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Table 1 Examples of likely relevant theories, the variables within the theories, and questionnaire items for the behaviour of managing patients with borderline haemoglobin by watching and waiting instead of transfusing red cells.

From: Using theories of behaviour to understand transfusion prescribing in three clinical contexts in two countries: Development work for an implementation trial

Theory Predictor Variables Illustrative items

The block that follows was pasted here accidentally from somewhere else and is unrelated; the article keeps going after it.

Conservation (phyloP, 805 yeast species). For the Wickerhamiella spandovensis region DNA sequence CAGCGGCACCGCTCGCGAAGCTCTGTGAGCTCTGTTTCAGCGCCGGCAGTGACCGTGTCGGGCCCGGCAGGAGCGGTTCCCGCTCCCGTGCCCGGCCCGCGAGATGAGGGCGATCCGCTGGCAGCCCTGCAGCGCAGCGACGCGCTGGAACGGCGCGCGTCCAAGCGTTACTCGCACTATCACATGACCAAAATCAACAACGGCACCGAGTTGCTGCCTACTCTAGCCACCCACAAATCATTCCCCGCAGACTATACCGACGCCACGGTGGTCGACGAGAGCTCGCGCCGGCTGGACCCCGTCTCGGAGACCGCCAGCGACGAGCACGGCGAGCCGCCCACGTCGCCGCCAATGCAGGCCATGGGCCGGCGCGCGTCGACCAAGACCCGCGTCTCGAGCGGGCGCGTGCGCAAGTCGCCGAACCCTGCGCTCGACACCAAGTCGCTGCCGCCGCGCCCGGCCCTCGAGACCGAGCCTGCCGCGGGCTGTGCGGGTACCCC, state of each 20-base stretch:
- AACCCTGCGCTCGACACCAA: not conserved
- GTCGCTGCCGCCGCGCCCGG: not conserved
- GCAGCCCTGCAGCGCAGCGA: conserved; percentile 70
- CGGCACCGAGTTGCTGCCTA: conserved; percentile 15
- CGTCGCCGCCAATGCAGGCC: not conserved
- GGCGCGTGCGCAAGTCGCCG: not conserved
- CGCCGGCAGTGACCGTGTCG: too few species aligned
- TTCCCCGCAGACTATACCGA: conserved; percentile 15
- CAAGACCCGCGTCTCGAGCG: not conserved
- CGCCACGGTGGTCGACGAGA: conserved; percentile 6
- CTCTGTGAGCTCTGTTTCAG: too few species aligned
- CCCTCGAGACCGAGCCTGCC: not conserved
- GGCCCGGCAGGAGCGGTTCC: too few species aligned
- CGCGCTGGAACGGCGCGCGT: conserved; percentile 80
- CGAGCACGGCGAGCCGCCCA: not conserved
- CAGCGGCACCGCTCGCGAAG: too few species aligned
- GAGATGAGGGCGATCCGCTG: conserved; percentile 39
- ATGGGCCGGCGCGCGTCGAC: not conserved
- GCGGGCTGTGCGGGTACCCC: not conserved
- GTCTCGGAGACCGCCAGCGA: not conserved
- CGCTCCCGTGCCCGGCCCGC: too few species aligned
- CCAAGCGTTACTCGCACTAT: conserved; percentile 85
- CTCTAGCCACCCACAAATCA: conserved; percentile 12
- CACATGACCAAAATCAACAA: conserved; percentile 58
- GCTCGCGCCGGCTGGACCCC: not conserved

Theory of Planned Behaviour [22] Attitude
Subjective norm (perceived pressure)
Perceived behavioural control; Intention
In general, the benefits of managing patients with borderline haemoglobin by watching and waiting instead of transfusing red cells outweigh the harms. (Attitude)
Social Cognitive Theory [23] Self-efficacy
Goals relevant to watching and waiting
I am confident that I can manage a patient with borderline haemoglobin by watching and waiting instead of transfusing red cells. (Self-efficacy)
Implementation Intention [36] Action plan I have a clear plan of how I will manage patients with borderline haemoglobin by watching and waiting instead of transfusing red cells.